First of all, God is strengthening Joseph's faith by causing him to have to learn patience and endurance. Listen to what Calvin says about this: "Thus, when God might have delivered the holy man directly from prison, he chose to lead him around by circuitous paths. The better to prove his patience and to manifest by the mode of his deliverance that he has wonderful methods of working hidden from our view. He does this that we may learn not to measure by our own sense, the salvation which He has promised us, but that we may suffer ourselves to be turned hither or thither by His hand until He shall have performed His work." What did we just sing in God Moves in a Mysterious Way? Look back at Hymn 128 at stanza 4, "Judge not the Lord by feeble sense, but trust Him for His grace. Behind a frowning providence, He hides a smiling face." God is strengthening Joseph's faith by teaching him not to judge his purposes by his senses, but to trust Him for His grace, and to believe in the goodness of His providence. Furthermore, Calvin even hints at it in the very passage we just read. The passage also indicates that God is furthering His own glory by delaying the answer to Joseph's desires to get out of this prison. If God had gotten Joseph out of prison through the cupbearer's initial pleas Joseph would have been tempted to think of the cupbearer as his rescuer. By delaying the answer to Joseph's prayers, God made it clear that He and He alone would come to Joseph's rescue.

How often in our own experience have we hoped for some instrument to be the means of our salvation, to be the means of our rescue from some circumstance that we're in, and that instrument looks plausible. "Boy, that looks like an answer to my problems. If only this would happen, then I would get out of this fix." And it doesn't turn out. And the very delay teaches us that it's God Himself who comes to our rescue and aid, not even the instruments that He appoints in His providence.

And finally, in this very act of delaying the answer to Joseph's desires, God is establishing His plan for the salvation of Israel. You see, the salvation of Israel depends upon Joseph's exaltation to the right hand of Pharaoh. If Joseph is freed from prison through the mere appeal of the cupbearer at this point, he never gets the appointment in the house of Pharaoh. If he doesn't get the appointment in the house of Pharaoh, Israel is undone, even as Egypt is in its time of famine. No, God had a better plan and a better purpose and that plan meant waiting, and it meant being frustrated, and it meant being perplexed and it meant being patient. But whatever our God ordains is right. And Joseph is learning that just like we are. May God bless us to believe it in our own circumstances tonight. Let's pray.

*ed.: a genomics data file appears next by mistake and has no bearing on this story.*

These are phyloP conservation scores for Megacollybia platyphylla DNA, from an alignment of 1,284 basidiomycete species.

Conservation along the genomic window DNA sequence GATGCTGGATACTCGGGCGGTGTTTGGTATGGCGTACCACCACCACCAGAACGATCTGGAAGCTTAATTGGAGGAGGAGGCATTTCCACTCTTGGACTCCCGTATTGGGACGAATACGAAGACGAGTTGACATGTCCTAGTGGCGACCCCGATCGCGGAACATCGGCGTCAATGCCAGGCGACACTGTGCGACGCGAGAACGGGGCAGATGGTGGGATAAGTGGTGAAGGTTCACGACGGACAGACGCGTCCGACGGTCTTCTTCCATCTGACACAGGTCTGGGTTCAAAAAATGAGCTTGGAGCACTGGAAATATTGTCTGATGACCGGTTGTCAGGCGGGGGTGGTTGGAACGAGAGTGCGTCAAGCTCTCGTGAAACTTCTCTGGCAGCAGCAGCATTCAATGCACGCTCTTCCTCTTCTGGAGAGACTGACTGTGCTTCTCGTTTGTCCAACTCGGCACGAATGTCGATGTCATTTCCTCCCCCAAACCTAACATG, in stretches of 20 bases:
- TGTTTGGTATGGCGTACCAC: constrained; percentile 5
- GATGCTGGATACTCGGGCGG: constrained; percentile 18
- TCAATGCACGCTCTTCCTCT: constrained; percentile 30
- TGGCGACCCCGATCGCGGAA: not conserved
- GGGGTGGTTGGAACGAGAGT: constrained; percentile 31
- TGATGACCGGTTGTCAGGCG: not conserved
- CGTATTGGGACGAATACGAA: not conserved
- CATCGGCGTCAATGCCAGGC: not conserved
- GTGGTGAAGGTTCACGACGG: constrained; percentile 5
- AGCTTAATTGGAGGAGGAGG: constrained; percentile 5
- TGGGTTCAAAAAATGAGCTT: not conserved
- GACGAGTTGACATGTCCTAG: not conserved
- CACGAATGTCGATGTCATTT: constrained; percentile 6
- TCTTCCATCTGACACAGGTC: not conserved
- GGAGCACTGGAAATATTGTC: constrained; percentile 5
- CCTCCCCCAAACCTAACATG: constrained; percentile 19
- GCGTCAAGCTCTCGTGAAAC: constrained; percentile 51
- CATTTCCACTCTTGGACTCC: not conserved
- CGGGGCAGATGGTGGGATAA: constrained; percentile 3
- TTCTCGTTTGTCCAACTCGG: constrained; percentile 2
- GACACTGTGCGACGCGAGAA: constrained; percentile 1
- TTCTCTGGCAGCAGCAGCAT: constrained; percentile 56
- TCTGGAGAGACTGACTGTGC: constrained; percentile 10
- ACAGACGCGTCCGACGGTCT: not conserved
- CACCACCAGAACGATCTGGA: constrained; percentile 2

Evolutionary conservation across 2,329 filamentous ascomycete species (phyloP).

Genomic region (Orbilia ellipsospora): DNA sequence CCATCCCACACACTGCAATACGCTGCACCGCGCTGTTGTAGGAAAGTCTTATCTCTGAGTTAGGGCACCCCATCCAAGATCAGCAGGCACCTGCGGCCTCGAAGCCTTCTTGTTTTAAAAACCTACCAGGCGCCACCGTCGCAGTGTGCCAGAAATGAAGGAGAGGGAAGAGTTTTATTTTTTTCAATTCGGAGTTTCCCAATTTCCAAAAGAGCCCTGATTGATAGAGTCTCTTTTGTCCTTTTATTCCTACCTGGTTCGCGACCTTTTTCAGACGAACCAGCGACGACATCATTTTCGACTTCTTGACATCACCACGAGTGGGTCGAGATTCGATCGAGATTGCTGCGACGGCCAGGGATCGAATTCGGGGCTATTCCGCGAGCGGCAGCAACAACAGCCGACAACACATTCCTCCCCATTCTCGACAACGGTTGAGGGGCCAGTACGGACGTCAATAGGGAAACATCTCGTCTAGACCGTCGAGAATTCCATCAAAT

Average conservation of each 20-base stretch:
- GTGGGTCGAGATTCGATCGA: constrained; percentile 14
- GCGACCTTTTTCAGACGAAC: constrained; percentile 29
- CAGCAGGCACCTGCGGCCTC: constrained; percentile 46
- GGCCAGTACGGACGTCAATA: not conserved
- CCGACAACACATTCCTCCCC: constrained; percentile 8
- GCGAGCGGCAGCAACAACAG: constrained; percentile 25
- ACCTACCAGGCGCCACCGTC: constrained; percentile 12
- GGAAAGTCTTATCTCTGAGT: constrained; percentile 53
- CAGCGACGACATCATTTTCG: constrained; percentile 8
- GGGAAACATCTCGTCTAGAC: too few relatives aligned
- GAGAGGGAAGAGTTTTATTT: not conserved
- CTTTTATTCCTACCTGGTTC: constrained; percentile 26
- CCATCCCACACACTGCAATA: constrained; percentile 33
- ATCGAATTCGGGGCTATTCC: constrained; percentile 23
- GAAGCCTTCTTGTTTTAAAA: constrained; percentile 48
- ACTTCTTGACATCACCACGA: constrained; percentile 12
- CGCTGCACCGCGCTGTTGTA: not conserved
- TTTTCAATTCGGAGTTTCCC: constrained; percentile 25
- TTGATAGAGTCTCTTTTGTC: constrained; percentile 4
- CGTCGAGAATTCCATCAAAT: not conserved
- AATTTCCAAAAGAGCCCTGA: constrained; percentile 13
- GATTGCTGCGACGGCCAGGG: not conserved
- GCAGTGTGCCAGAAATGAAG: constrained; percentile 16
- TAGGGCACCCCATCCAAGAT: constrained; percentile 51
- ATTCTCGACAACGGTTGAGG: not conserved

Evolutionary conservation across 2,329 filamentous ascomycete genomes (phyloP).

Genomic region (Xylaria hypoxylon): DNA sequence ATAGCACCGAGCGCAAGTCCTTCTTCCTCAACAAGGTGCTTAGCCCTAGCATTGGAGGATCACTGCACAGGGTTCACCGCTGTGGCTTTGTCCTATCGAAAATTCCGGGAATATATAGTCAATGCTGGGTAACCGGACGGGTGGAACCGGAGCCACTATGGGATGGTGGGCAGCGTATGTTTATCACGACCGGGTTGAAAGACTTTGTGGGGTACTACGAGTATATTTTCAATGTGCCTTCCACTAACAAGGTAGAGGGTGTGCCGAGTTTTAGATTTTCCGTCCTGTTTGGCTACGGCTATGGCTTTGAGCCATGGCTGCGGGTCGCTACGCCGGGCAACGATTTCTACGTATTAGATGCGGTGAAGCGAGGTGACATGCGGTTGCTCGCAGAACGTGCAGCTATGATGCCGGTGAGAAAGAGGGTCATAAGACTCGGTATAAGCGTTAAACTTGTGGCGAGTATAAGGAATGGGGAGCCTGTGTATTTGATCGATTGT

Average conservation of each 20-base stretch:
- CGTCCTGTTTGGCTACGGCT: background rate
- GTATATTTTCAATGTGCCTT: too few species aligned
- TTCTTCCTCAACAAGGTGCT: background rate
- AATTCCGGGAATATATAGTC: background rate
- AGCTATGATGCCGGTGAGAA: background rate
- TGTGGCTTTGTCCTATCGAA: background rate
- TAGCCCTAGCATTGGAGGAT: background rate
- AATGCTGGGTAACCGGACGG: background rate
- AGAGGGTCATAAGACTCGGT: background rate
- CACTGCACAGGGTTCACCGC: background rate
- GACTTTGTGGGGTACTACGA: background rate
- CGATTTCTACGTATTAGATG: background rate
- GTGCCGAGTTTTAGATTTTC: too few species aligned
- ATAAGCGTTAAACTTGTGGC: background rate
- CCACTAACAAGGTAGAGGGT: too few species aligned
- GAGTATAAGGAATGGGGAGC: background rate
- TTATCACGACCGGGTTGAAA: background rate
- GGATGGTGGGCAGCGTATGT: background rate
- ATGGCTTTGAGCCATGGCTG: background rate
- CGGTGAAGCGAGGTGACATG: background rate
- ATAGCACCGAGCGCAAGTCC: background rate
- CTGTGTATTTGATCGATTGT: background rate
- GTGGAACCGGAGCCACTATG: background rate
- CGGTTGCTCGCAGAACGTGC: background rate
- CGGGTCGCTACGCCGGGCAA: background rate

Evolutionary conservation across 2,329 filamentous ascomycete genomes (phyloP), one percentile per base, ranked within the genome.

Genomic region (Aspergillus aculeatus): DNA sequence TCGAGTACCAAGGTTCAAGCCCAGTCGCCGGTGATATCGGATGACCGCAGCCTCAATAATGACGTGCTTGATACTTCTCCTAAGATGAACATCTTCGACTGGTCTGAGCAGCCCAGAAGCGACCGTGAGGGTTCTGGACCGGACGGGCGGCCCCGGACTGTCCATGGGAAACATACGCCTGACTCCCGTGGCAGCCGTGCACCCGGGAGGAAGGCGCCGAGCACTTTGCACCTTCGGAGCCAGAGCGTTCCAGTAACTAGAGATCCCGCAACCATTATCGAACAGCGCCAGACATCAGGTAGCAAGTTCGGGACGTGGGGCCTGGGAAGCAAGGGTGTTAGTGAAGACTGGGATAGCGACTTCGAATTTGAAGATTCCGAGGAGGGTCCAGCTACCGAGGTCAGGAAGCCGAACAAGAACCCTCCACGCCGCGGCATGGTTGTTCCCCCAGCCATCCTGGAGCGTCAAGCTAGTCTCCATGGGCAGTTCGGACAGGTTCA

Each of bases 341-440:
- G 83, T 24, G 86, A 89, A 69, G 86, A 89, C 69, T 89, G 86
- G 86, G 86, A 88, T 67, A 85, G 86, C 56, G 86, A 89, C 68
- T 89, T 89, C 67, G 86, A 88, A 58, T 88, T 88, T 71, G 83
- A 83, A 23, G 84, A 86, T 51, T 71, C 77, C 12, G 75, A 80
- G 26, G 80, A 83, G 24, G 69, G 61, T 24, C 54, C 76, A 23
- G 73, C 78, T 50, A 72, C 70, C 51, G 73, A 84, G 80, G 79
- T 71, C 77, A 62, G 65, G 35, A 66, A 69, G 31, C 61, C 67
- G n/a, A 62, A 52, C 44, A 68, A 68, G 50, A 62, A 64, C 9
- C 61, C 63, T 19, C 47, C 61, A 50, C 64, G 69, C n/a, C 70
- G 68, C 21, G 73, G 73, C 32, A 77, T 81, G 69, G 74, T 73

Our Heavenly Father, even as the storm begins to rage outside, we acknowledge You as the sovereign One who governs Your creatures in Your own most holy, wise and powerful providence in all our actions. We pray, O Lord, that we would learn to embrace that truth in the face of situations which stretch our ability to understand and even endure. Thank you, O Lord, for the many saints in this place who have already endured in their walk with you things that would have crumpled lesser humans. But because of their own trust in You, they have endured with joy, and they themselves will see the King of glory as the gates of paradise lift up their hands to praise Him. And they will cast their crowns before Him, and praise You for Your providence. And we pray, O God, for the rest of us as we continue to walk as pilgrims in a strange land that we would remember the wisdom of Your providence and trust You, resting on faith and not on sight. We ask it in Jesus' name, Amen.